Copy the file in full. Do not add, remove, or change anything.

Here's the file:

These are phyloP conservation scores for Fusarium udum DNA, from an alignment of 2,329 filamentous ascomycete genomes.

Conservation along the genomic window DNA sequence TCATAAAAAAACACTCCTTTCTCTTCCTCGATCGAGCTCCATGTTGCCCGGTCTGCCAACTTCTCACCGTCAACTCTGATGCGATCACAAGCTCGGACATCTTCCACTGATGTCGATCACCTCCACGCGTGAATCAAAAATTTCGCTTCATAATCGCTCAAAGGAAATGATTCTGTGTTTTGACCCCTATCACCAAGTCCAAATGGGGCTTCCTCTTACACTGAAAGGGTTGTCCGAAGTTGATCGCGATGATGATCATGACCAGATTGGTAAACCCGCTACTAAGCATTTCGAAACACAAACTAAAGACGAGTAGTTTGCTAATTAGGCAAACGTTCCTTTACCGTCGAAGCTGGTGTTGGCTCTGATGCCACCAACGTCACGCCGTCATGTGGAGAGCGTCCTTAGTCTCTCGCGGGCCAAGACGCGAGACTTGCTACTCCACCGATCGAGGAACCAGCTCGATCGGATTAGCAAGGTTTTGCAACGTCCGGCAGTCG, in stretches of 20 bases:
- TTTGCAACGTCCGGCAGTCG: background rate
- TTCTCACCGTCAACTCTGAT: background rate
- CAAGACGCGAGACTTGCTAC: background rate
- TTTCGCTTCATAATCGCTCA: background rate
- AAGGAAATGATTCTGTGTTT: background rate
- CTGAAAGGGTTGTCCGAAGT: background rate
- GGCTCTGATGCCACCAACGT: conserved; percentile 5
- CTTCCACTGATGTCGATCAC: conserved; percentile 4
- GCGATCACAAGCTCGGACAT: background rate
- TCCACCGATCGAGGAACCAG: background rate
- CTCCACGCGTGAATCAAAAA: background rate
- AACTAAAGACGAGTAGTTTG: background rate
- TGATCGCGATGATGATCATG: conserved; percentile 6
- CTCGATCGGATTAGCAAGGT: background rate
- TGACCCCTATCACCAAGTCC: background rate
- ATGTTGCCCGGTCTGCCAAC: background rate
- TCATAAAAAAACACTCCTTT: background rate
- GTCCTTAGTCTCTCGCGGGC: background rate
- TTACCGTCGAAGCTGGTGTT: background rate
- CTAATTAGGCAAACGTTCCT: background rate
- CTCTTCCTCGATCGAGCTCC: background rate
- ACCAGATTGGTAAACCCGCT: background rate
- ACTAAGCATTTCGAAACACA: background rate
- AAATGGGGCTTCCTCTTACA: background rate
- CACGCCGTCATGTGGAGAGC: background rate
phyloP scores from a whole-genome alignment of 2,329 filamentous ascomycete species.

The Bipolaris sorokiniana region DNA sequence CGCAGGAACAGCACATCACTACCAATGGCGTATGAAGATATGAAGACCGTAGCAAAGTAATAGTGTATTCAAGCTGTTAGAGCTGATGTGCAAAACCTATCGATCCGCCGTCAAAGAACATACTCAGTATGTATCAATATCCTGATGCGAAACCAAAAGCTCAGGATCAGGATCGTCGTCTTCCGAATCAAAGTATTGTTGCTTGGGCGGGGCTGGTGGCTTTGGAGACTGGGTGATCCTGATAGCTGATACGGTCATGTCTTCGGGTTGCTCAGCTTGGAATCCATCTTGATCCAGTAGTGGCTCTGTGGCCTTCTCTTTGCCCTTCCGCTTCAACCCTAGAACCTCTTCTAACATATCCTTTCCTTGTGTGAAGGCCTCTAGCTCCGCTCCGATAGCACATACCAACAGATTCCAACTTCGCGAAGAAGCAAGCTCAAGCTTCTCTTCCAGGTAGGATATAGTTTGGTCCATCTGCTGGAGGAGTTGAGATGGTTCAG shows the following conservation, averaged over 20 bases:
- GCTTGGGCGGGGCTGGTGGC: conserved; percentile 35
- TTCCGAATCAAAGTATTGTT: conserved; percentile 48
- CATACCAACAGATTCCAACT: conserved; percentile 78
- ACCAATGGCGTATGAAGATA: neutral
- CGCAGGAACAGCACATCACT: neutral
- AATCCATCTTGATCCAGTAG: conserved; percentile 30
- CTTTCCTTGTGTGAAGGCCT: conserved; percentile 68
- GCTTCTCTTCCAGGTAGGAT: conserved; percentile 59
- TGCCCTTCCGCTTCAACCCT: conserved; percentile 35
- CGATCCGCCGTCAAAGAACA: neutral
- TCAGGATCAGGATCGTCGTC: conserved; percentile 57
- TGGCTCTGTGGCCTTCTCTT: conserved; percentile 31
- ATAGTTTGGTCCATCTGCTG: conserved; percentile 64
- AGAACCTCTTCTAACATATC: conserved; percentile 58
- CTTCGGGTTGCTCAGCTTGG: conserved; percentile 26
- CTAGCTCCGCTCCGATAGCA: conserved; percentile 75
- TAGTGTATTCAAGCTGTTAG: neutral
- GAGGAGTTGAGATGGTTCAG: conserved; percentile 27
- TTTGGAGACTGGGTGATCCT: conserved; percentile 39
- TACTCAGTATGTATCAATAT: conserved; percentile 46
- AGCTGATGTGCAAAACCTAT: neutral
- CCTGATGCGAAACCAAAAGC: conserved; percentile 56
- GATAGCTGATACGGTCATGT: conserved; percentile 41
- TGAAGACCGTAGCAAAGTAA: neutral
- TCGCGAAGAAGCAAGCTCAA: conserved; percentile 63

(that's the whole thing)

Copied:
These are phyloP conservation scores for Fusarium udum DNA, from an alignment of 2,329 filamentous ascomycete genomes.

Conservation along the genomic window DNA sequence TCATAAAAAAACACTCCTTTCTCTTCCTCGATCGAGCTCCATGTTGCCCGGTCTGCCAACTTCTCACCGTCAACTCTGATGCGATCACAAGCTCGGACATCTTCCACTGATGTCGATCACCTCCACGCGTGAATCAAAAATTTCGCTTCATAATCGCTCAAAGGAAATGATTCTGTGTTTTGACCCCTATCACCAAGTCCAAATGGGGCTTCCTCTTACACTGAAAGGGTTGTCCGAAGTTGATCGCGATGATGATCATGACCAGATTGGTAAACCCGCTACTAAGCATTTCGAAACACAAACTAAAGACGAGTAGTTTGCTAATTAGGCAAACGTTCCTTTACCGTCGAAGCTGGTGTTGGCTCTGATGCCACCAACGTCACGCCGTCATGTGGAGAGCGTCCTTAGTCTCTCGCGGGCCAAGACGCGAGACTTGCTACTCCACCGATCGAGGAACCAGCTCGATCGGATTAGCAAGGTTTTGCAACGTCCGGCAGTCG, in stretches of 20 bases:
- TTTGCAACGTCCGGCAGTCG: background rate
- TTCTCACCGTCAACTCTGAT: background rate
- CAAGACGCGAGACTTGCTAC: background rate
- TTTCGCTTCATAATCGCTCA: background rate
- AAGGAAATGATTCTGTGTTT: background rate
- CTGAAAGGGTTGTCCGAAGT: background rate
- GGCTCTGATGCCACCAACGT: conserved; percentile 5
- CTTCCACTGATGTCGATCAC: conserved; percentile 4
- GCGATCACAAGCTCGGACAT: background rate
- TCCACCGATCGAGGAACCAG: background rate
- CTCCACGCGTGAATCAAAAA: background rate
- AACTAAAGACGAGTAGTTTG: background rate
- TGATCGCGATGATGATCATG: conserved; percentile 6
- CTCGATCGGATTAGCAAGGT: background rate
- TGACCCCTATCACCAAGTCC: background rate
- ATGTTGCCCGGTCTGCCAAC: background rate
- TCATAAAAAAACACTCCTTT: background rate
- GTCCTTAGTCTCTCGCGGGC: background rate
- TTACCGTCGAAGCTGGTGTT: background rate
- CTAATTAGGCAAACGTTCCT: background rate
- CTCTTCCTCGATCGAGCTCC: background rate
- ACCAGATTGGTAAACCCGCT: background rate
- ACTAAGCATTTCGAAACACA: background rate
- AAATGGGGCTTCCTCTTACA: background rate
- CACGCCGTCATGTGGAGAGC: background rate
phyloP scores from a whole-genome alignment of 2,329 filamentous ascomycete species.

The Bipolaris sorokiniana region DNA sequence CGCAGGAACAGCACATCACTACCAATGGCGTATGAAGATATGAAGACCGTAGCAAAGTAATAGTGTATTCAAGCTGTTAGAGCTGATGTGCAAAACCTATCGATCCGCCGTCAAAGAACATACTCAGTATGTATCAATATCCTGATGCGAAACCAAAAGCTCAGGATCAGGATCGTCGTCTTCCGAATCAAAGTATTGTTGCTTGGGCGGGGCTGGTGGCTTTGGAGACTGGGTGATCCTGATAGCTGATACGGTCATGTCTTCGGGTTGCTCAGCTTGGAATCCATCTTGATCCAGTAGTGGCTCTGTGGCCTTCTCTTTGCCCTTCCGCTTCAACCCTAGAACCTCTTCTAACATATCCTTTCCTTGTGTGAAGGCCTCTAGCTCCGCTCCGATAGCACATACCAACAGATTCCAACTTCGCGAAGAAGCAAGCTCAAGCTTCTCTTCCAGGTAGGATATAGTTTGGTCCATCTGCTGGAGGAGTTGAGATGGTTCAG shows the following conservation, averaged over 20 bases:
- GCTTGGGCGGGGCTGGTGGC: conserved; percentile 35
- TTCCGAATCAAAGTATTGTT: conserved; percentile 48
- CATACCAACAGATTCCAACT: conserved; percentile 78
- ACCAATGGCGTATGAAGATA: neutral
- CGCAGGAACAGCACATCACT: neutral
- AATCCATCTTGATCCAGTAG: conserved; percentile 30
- CTTTCCTTGTGTGAAGGCCT: conserved; percentile 68
- GCTTCTCTTCCAGGTAGGAT: conserved; percentile 59
- TGCCCTTCCGCTTCAACCCT: conserved; percentile 35
- CGATCCGCCGTCAAAGAACA: neutral
- TCAGGATCAGGATCGTCGTC: conserved; percentile 57
- TGGCTCTGTGGCCTTCTCTT: conserved; percentile 31
- ATAGTTTGGTCCATCTGCTG: conserved; percentile 64
- AGAACCTCTTCTAACATATC: conserved; percentile 58
- CTTCGGGTTGCTCAGCTTGG: conserved; percentile 26
- CTAGCTCCGCTCCGATAGCA: conserved; percentile 75
- TAGTGTATTCAAGCTGTTAG: neutral
- GAGGAGTTGAGATGGTTCAG: conserved; percentile 27
- TTTGGAGACTGGGTGATCCT: conserved; percentile 39
- TACTCAGTATGTATCAATAT: conserved; percentile 46
- AGCTGATGTGCAAAACCTAT: neutral
- CCTGATGCGAAACCAAAAGC: conserved; percentile 56
- GATAGCTGATACGGTCATGT: conserved; percentile 41
- TGAAGACCGTAGCAAAGTAA: neutral
- TCGCGAAGAAGCAAGCTCAA: conserved; percentile 63